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3 Ways A Pedometer Can Help You Achieve Your Fitness Goals

A pedometer is a great tool for achieving weight loss and fitness goals. It tracks the number of steps you take, which means it can be used to monitor your progress, provide motivation and make exercise more fun. You should be aiming to take around 10,000 steps per day in order to maintain a healthy heart and manage your weight, and having a pedometer on you at all times allows you to manage your activity levels accordingly.

Using a pedometer for weight loss

There has been research into the use of pedometers that has revealed people who use them to track their movements actually increase the average steps they take by up to 2,000 per day. To put this statistic into some context, 2,000 steps equates to around a mile. For the average person, taking an extra 2,000 steps a day will burn off an extra 100 calories, or 36,500 calories over the course of an entire year. If you can make this relatively small adjustment to your daily routine, you could lose more than 10 pounds in a single year.

There are three effective ways to use a pedometer to achieve fitness goals, and they are relatively easy to implement.

1. Plan your activities around your daily steps target

You might think that taking 10,000 steps every day is a tall order. This equates to around five miles – something you might consider to be an impossible task. What you’re forgetting, however, is that you are probably already taking several thousand steps a day going about your daily business. You don’t always need to set aside time specifically for activity, as making a few changes to your daily routines is often enough to drastically increase the number of steps you take.

If you make the one or two mile commute to work by car or bus, trying walking occasionally instead. Simply getting off your bus or train a couple of steps early might also help you to achieve your 10,000-step goal. Instead of shopping on the Internet, head to the supermarket or shopping mall. And instead of using the elevator, take the stairs. If you spend a lot of time on the phone at work, go hands free and walk around your workplace as you talk. There are countless ways to make walking part of your everyday life, they just require some permanent changes to your lifestyle.

2. Use a pedometer with a healthy eating regime

A healthy, balanced diet is crucial to fitness. There is very little to be gained in tracking your steps if you aren’t also tracking the foods you eat. Some people keep food journals in order to track their consumption levels and net calorie intake, but a fitness tracker can perform both functions in the background.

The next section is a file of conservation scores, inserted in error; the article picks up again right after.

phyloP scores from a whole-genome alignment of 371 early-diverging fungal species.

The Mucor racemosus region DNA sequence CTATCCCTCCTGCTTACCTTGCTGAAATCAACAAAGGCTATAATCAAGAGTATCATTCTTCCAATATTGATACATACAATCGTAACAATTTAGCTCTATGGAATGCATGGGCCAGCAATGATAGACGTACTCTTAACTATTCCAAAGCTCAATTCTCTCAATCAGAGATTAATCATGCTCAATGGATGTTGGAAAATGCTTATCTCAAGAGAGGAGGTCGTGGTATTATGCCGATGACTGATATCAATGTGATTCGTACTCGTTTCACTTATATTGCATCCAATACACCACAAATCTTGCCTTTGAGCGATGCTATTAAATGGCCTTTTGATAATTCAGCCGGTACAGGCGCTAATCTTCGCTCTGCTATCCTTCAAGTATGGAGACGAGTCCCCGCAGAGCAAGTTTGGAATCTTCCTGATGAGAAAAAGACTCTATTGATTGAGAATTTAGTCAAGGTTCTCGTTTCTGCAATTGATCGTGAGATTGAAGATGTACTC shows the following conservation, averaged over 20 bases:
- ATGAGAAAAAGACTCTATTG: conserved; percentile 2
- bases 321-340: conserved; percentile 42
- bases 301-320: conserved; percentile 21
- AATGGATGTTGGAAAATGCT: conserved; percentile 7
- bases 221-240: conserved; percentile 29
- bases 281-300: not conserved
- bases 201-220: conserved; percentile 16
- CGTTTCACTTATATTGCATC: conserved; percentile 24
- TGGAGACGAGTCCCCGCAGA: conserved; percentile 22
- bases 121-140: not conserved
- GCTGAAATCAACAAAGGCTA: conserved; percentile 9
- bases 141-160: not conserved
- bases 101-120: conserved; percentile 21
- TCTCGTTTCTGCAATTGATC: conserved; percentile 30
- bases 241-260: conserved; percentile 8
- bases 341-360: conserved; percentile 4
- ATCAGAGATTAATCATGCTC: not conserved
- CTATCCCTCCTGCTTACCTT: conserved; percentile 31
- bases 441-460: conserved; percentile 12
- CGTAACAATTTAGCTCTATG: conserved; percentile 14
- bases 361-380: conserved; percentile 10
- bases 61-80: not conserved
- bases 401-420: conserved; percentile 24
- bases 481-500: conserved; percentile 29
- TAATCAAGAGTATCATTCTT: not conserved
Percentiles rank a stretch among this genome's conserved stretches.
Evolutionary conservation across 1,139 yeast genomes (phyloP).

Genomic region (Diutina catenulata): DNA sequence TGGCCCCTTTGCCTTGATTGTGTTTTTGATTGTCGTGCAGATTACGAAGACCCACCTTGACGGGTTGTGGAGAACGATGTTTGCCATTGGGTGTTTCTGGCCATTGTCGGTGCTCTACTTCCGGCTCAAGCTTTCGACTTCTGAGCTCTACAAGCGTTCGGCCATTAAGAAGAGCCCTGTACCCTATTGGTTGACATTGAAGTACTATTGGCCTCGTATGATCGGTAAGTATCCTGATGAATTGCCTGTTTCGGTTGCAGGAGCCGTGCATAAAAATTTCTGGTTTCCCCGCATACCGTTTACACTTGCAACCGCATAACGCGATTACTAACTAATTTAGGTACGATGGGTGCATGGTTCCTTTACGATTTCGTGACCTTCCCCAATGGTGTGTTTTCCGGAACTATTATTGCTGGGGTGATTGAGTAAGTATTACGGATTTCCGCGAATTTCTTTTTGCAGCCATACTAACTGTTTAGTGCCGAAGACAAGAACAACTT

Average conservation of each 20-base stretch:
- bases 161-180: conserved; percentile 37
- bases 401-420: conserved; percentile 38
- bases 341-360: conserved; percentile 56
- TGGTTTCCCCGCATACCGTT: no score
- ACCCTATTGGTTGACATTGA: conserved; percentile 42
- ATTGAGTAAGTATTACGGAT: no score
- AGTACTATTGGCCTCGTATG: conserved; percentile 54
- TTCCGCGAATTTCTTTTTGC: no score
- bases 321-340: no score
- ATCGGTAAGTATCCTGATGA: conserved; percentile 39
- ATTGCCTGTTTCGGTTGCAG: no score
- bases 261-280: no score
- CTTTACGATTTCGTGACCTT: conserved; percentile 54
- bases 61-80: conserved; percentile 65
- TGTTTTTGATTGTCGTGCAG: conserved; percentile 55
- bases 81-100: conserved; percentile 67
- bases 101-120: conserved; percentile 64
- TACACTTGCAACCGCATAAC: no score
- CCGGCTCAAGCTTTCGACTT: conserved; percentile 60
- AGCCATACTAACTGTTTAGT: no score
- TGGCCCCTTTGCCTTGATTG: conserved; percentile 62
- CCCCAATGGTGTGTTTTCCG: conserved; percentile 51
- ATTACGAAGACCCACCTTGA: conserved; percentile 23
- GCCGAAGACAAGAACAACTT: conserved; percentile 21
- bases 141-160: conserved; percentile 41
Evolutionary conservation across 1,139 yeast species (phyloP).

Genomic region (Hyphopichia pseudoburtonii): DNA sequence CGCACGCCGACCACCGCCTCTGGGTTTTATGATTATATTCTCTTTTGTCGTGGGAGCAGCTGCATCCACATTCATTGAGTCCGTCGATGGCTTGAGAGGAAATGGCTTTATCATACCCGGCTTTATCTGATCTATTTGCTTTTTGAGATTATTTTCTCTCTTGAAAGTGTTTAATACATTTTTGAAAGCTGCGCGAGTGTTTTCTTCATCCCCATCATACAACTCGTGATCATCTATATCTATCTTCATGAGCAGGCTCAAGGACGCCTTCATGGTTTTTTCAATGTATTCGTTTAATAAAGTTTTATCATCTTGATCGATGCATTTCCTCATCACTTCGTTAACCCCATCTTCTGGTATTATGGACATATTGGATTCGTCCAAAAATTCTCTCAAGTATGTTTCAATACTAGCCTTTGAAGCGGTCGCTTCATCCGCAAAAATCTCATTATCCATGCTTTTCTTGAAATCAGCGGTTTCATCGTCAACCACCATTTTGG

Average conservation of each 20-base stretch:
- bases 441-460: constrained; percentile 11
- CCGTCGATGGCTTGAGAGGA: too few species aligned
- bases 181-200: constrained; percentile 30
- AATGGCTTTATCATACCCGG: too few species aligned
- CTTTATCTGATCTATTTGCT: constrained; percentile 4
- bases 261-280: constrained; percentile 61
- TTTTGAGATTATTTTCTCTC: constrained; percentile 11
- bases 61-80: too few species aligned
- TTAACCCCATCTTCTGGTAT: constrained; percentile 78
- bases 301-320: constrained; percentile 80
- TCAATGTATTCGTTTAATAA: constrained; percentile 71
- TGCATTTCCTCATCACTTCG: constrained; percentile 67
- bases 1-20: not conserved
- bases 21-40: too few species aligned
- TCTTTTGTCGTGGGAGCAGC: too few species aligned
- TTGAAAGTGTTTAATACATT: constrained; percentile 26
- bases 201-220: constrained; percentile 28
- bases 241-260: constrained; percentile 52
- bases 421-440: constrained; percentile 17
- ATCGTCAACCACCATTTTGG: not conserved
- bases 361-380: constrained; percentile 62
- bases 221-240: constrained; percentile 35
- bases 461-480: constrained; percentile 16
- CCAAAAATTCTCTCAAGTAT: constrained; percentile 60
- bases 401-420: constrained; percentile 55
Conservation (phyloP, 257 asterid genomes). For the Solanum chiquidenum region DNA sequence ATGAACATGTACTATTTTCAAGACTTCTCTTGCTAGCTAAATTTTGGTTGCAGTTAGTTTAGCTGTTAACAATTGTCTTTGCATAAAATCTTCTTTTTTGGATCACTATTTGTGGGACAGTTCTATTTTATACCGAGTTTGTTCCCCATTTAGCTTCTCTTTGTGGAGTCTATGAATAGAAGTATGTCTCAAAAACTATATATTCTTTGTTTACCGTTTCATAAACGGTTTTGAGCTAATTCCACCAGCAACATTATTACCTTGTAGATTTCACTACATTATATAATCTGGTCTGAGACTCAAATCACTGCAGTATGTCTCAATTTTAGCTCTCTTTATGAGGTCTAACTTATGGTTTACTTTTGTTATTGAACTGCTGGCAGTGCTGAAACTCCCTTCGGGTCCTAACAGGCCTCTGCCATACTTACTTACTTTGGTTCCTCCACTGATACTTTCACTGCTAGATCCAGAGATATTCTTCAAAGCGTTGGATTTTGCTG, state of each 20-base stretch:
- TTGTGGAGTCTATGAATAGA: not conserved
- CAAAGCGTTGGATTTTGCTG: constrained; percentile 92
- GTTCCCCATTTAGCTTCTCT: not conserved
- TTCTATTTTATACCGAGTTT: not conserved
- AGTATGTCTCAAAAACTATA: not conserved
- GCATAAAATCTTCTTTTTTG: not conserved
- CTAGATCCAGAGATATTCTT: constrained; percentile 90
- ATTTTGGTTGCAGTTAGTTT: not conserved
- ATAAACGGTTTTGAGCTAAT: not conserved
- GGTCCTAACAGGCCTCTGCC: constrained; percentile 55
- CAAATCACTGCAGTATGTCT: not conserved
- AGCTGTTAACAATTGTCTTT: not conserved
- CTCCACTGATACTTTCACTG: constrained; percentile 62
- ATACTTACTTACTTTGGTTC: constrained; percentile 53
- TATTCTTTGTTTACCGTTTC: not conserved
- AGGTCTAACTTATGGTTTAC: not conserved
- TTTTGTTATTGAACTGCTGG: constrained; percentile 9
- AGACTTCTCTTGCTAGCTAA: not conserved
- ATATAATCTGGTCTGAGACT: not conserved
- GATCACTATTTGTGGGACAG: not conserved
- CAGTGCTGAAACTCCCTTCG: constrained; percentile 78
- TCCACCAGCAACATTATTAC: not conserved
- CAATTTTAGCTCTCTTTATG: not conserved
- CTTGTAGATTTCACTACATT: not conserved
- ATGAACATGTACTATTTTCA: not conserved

In order to make your workout sessions as effective as possible, you need to fuel your body accordingly. Eat too few calories, and you simply won’t have the energy your exercise requires. Eat too many calories, however, and all the extra steps your pedometer is counting will be for nothing. An activity tracker acts as a pedometer and a calorie counter, and some of the latest trackers provide useful recipes and nutritional information too. Stated simply, you won’t be able to reap the full rewards of a pedometer unless you have a healthy eating regime in place.

3. Set challenging goals for yourself

In order to lose weight and gradually build on your fitness levels, you will need to be constantly pushing your boundaries. You can use a pedometer to gradually increase your activity as your fitness levels improve. This will not only allow you to monitor your progress, it should give you some much-needed motivation. And if done correctly, it can be a lot of fun too. An activity tracker can help you set and track your goals – providing you with a real sense of achievement when your performance starts to improve.

A pedometer can play a major part in fitness and weight loss regimes, but only if it is used in the right way. By using your pedometer effectively, it can provide the motivation and information you need to achieve all your long term health goals.

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About Paul Stainthorpe

Running has been part of my life since 2011. While growing up I hated running and would do anything to avoid it at school. Give me a ball and a racket any day. It’s funny how some things change. I run for good. In 2012 I ran the 12 Days of Christmas for the Percy Hedley Foundation. In 2013 I attempted (with friend Lee Nyland), the 12 parkruns of Christmas for the Tiny Lives Trust.

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